Tackling the ‘digital divide’ is crucial to reduce health inequalities, a three-year project trialling digital technology with disadvantaged communities has found.
Having internet access and digital skills are essential for people’s health and wellbeing today, according to the final report from the NHS’s Widening Digital Participation Programme.
The authors say that coronavirus (COVID-19) has further exposed the ‘digital divide’ – the links between digital exclusion and social and economic disadvantage. The report adds that the huge increase in the use of digital technology in healthcare during the first wave of the pandemic shows that the lessons learned from this project will be invaluable for the future.
They include a recommendation to create a network of ‘digital health hubs’, after several were set up through the project to build digital health literacy and improve access to services. The report also calls for further work to harness the benefits of digital inclusion, for example by supporting people to try out different devices and assistive technologies to boost their health.
Under the programme, delivered by NHS Digital, 23 pathfinder projects were set up throughout England between 2017 and 2020. Social change charity Good Things Foundation ran the pathfinders, which tested different ways of using digital technology to improve the health of the most excluded people in society.
A total of 285,164 people in total were reached, engaged or supported through this phase of the programme.
Pathfinders included one in Nailsea, Somerset, which created the first digital health hub; work with homeless people in Hastings where tablets were used to triage their health problems; and the Leeds Dementia Pathfinder, where people with the condition and their carers were loaned digital technology, bringing huge benefits to their wellbeing.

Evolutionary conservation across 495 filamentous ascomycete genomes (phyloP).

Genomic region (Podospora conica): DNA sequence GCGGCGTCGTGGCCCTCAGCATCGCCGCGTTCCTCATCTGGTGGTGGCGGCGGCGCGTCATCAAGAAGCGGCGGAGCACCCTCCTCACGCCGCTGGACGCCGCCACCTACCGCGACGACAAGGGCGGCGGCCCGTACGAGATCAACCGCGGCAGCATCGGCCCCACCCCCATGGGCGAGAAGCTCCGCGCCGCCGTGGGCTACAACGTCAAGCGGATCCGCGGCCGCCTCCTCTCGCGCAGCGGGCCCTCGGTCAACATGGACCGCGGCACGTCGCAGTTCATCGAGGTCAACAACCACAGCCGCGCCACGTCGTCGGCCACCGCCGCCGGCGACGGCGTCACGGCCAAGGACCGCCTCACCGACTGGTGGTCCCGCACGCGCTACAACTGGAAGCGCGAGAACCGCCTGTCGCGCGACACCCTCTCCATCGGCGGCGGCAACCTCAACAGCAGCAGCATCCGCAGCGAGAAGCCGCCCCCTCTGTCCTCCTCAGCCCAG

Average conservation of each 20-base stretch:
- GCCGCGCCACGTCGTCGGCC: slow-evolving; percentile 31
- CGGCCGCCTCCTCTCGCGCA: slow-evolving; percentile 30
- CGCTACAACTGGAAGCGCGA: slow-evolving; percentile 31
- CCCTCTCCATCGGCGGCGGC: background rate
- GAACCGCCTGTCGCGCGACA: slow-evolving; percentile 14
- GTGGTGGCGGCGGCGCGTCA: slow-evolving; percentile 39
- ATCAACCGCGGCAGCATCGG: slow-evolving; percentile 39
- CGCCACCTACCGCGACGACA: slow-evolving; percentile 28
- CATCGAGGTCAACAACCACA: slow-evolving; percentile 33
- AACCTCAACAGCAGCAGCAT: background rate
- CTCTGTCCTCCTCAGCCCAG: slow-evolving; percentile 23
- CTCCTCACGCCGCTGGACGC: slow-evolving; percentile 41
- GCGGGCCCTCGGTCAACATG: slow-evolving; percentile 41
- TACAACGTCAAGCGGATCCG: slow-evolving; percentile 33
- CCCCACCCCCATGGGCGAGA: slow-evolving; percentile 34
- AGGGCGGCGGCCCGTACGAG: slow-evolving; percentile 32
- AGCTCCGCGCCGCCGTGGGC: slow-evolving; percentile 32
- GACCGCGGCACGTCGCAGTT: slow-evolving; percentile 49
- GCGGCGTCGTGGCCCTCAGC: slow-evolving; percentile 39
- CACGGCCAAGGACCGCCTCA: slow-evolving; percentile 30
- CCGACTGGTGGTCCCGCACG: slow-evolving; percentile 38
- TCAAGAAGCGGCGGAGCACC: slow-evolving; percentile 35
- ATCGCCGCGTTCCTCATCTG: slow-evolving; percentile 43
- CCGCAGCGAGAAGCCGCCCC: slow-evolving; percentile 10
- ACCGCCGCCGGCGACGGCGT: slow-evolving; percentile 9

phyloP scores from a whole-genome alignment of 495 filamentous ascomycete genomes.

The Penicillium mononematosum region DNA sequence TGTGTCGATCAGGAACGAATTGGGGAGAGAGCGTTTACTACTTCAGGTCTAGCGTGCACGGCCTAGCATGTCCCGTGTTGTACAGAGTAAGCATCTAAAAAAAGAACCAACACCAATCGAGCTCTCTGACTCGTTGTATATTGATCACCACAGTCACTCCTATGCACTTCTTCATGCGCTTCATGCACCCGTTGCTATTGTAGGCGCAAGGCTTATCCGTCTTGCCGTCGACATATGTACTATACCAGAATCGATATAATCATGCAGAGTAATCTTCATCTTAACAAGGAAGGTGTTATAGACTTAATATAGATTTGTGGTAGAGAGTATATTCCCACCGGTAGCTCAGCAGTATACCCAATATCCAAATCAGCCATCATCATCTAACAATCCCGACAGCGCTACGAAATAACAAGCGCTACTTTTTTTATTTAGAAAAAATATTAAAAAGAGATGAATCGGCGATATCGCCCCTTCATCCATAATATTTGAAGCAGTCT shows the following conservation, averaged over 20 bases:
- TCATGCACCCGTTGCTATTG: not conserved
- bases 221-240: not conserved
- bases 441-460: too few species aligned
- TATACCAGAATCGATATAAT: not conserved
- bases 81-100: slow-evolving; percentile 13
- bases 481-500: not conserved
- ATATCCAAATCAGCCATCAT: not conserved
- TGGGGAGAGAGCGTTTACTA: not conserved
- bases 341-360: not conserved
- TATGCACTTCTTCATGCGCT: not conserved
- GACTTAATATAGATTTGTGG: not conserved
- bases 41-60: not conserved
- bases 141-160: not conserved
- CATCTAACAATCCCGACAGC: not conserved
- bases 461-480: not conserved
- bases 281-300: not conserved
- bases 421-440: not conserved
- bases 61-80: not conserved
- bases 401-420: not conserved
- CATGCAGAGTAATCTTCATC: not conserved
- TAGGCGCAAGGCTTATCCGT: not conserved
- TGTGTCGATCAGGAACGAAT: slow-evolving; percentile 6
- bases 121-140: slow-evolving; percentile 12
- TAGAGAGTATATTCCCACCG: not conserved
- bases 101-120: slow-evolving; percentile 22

A scheme in Stoke-on-Trent where breast screening was promoted through Facebook led to an increase in uptake of screening, so the same techniques have now been adopted elsewhere in the country.
Further recommendations in the final project report included:
-That improved data on the links between digital inclusion, health care and outcomes should be collected
-That people’s digital health literacy should be improved, including supporting safe and healthy internet use
-That work to build digital skills in health and care staff should continue, and networks of digital health champions should be created
-That digital inclusion should be an integral part of health, care and wellbeing strategies
Nicola Gill, director of the Widening Digital Participation Programme at NHS Digital, said: “The pathfinders were developed around the principle of going to where people are, whether that was a GP surgery, a homeless shelter, a dementia support group or a cancer support network.
“Being there, talking to people, drinking tea and learning about their lives allowed us to gain trust and valuable insights into what they really need.
“If NHS commissioners, policy makers and designers of digital health services and tools can do just do some of the things recommended in this report, then hopefully we can start to narrow the gap of health inequalities, and help people benefit from the choice and convenience they offer.”
Helen Milner, chief executive of Good Things Foundation, said: “Using digital has become essential in order to reduce health inequalities. This three year project – which has reached over a quarter of a million people – shows that by understanding the barriers to access and taking services to the people, we can engage and support them like never before.
“During lockdown, people have felt lonelier than ever and have struggled with their physical and mental health. Digital Health Hubs, piloted and developed during the programme, have been able to tackle this by improving digital health literacy and the use of digital health tools in a safe, trusted space in the community.
“We hope that a future network of Digital Health Hubs and Digital Champions will further harness the benefits of digital inclusion. It is vital that digital is at the centre of health, care and wellbeing strategies in the future.”
– 23 main pathfinders ran to test and learn how digital technology and community interventions can improve health and care
– 285,164 people in total were reached, engaged or supported through the programme
– 21,178 people were supported through the pathfinders. This includes 1,350 people who trained as digital health champions or peer mentors
– 263,986 people were reached, engaged or supported through the Good Things Foundation network of community partners, online resources and campaigns
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